FOXBOROUGH, Mass. -- January served as an on-the-fly reunion for New England Patriots quarterback Tom Brady and former offensive coordinator Josh McDaniels, who took a low-key role as then-offensive coordinator Bill O'Brien transitioned to his new job as head coach at Penn State.
With the Patriots' organized team activities beginning last week, the two are back together, this time with McDaniels retaking the reins as offensive coordinator and quarterbacks coach. But not everything is the same it was in 2008, the last time McDaniels coached in New England.
"There's always getting up to speed when certain things have changed," Brady said on Thursday.
And other returning offensive players -- not just Brady -- have needed to adjust to changes in McDaniels' system.
"Learning McDaniels' little flair to everything," receiver Julian Edelman said when discussing Thursday's practice. "He just has his spins and different terminology."
"Josh is throwing a lot of different wrinkles at us," said fellow receiver Deion Branch, who has been around the Patriots' offense since Charlie Weis was its coordinator. "Josh is going to give you about a million plays, and it's all about the guys picking up stuff."
In many ways, McDaniels and Brady came of age together in the meeting rooms and practice fields of Gillette Stadium. Although they were born just over a year apart, McDaniels first became Brady's quarterbacks coach in 2004 and later served as offensive coordinator from 2006 to 2008.
McDaniels returns to the Patriots with a different perspective, after a rocky career as a head coach of the Denver Broncos, followed by a season spent getting back on his feet as offensive coordinator for the St. Louis Rams.
"I really enjoyed working with (McDaniels) in the past. I really hope that that continues," Brady said on Thursday. "He obviously has more experience. Hopefully that serves us all well. I have a little bit more experience as well."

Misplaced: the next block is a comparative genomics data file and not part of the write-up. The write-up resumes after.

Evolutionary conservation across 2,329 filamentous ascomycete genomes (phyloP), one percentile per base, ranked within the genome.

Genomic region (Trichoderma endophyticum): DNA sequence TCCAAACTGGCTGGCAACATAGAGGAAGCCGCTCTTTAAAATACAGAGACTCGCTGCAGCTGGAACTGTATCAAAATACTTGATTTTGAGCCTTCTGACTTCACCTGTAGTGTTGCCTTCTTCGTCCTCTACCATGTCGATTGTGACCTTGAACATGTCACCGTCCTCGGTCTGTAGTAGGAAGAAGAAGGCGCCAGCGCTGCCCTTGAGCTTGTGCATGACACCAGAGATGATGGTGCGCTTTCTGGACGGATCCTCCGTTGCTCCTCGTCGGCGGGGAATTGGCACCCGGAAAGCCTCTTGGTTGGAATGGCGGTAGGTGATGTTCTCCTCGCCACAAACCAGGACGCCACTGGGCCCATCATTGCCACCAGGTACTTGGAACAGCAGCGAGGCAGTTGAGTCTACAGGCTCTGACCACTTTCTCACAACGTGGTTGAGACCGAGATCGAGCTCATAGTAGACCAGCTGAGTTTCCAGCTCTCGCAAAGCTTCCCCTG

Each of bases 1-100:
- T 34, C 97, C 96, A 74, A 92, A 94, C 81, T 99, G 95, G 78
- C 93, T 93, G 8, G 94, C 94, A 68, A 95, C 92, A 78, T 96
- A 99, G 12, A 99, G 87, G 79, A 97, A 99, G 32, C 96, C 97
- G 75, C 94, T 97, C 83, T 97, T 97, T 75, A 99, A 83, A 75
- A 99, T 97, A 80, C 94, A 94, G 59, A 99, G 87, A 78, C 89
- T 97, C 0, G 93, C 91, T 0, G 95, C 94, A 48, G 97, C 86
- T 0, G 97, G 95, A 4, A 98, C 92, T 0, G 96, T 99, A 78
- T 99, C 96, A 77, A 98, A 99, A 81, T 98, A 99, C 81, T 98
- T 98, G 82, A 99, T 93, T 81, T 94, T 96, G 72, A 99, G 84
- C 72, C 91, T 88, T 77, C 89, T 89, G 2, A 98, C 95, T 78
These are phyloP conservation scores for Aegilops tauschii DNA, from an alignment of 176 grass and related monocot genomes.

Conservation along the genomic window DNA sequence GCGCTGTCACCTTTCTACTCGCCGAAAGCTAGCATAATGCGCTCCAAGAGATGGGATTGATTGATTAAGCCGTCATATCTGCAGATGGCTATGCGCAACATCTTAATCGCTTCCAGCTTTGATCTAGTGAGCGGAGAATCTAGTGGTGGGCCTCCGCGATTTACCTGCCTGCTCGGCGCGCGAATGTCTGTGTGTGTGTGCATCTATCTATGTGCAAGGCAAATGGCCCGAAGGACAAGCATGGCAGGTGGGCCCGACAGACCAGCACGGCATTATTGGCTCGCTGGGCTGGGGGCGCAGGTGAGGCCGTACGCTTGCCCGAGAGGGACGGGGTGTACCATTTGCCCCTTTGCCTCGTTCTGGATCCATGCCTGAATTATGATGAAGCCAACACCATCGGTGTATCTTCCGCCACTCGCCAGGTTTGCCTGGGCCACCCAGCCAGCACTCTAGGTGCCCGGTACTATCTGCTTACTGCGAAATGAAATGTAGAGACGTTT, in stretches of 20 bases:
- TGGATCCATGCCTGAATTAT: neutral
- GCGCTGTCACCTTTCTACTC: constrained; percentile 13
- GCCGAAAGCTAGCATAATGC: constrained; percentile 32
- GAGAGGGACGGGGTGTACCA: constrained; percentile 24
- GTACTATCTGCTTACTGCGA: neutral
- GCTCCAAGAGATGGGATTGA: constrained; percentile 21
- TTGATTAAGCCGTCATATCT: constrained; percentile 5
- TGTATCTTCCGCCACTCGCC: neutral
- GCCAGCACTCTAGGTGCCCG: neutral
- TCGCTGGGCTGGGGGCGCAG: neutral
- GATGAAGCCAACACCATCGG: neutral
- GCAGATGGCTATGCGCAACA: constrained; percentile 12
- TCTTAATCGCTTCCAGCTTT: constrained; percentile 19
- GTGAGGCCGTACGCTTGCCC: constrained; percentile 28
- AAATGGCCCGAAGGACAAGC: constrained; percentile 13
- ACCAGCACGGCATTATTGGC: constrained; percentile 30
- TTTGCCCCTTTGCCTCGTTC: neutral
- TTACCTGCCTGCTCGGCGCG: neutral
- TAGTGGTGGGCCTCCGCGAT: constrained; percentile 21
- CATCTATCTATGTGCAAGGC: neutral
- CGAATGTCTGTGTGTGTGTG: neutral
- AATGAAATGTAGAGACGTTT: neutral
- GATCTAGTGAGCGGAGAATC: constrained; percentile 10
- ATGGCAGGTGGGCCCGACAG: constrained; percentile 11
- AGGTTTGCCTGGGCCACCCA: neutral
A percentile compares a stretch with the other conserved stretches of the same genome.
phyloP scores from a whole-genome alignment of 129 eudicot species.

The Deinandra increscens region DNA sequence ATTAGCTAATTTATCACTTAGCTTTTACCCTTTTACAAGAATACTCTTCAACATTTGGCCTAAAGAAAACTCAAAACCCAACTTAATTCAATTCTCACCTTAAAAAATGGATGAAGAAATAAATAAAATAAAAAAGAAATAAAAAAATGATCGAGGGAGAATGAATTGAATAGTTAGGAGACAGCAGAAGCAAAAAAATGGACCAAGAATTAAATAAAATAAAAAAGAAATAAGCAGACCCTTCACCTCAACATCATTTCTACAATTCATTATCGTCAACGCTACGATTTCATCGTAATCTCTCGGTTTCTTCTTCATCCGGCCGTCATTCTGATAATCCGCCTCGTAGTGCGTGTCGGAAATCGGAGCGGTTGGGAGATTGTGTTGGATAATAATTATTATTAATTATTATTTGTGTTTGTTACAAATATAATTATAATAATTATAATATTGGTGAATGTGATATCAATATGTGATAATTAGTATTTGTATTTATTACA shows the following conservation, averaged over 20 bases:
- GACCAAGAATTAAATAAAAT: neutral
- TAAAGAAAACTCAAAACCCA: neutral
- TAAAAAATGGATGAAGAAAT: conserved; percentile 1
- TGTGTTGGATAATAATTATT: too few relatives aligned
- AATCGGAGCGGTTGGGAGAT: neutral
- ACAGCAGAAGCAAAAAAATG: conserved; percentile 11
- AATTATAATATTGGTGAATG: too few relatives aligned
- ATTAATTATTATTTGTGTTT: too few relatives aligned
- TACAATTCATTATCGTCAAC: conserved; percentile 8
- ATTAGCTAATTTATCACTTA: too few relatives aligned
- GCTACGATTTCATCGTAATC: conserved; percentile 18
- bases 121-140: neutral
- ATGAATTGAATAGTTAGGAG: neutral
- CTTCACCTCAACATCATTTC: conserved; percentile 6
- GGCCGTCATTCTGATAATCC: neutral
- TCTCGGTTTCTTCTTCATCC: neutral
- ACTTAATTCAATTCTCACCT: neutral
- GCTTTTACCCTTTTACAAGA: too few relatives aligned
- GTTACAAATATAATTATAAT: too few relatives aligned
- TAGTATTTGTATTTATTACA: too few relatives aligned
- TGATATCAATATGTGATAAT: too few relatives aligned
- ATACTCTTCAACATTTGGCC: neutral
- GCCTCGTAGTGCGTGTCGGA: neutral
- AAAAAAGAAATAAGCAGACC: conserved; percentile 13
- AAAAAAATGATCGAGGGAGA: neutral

Brady said his experience was shaped by a knee injury he suffered in 2008, which proved to be McDaniels' final season in New England.
"[What] my injury taught me a few years ago was how fragile this game is and to be able to take the field every week is really a blessing," Brady said. "Maybe at 34 I feel a little differently in that sense. I appreciate -- I love it just as much now as I ever have. I love being out here for the OTAs.
"When I was 25, I was probably [complaining] about the OTAs. But when you're 34, you're not. You're saying, 'All right, let's see what kind of team we've got.' I've really got nothing else going in my life so I try to come out here and do a good job for this team."
With former receivers Jabar Gaffney and Donte' Stallworth also making their returns to New England this offseason, McDaniels is surrounded by familiar faces as he settles back in on the practice fields this spring.
While some of the terminology may be different, Brady says that McDaniels' passion and intensity have not changed.
"His competitiveness is still there, his willingness to do whatever it takes to win is still there and he loves football," Brady said. "I think that's why we get along so well."
Even at 34, Brady seeks criticism from his teammates and coaches. Achieving that level of honest feedback first requires Brady to develop a comfort level with any newcomer. And after five seasons spent together, McDaniels and Brady are no strangers.
"All the guys that are comfortable with me know they can do it. There are some guys that probably aren't as comfortable yet but once they get used to it, they have no problem," Brady said. "I appreciate that. That's really what I need."
Mike Rodak covers the Patriots for ESPNBoston.com.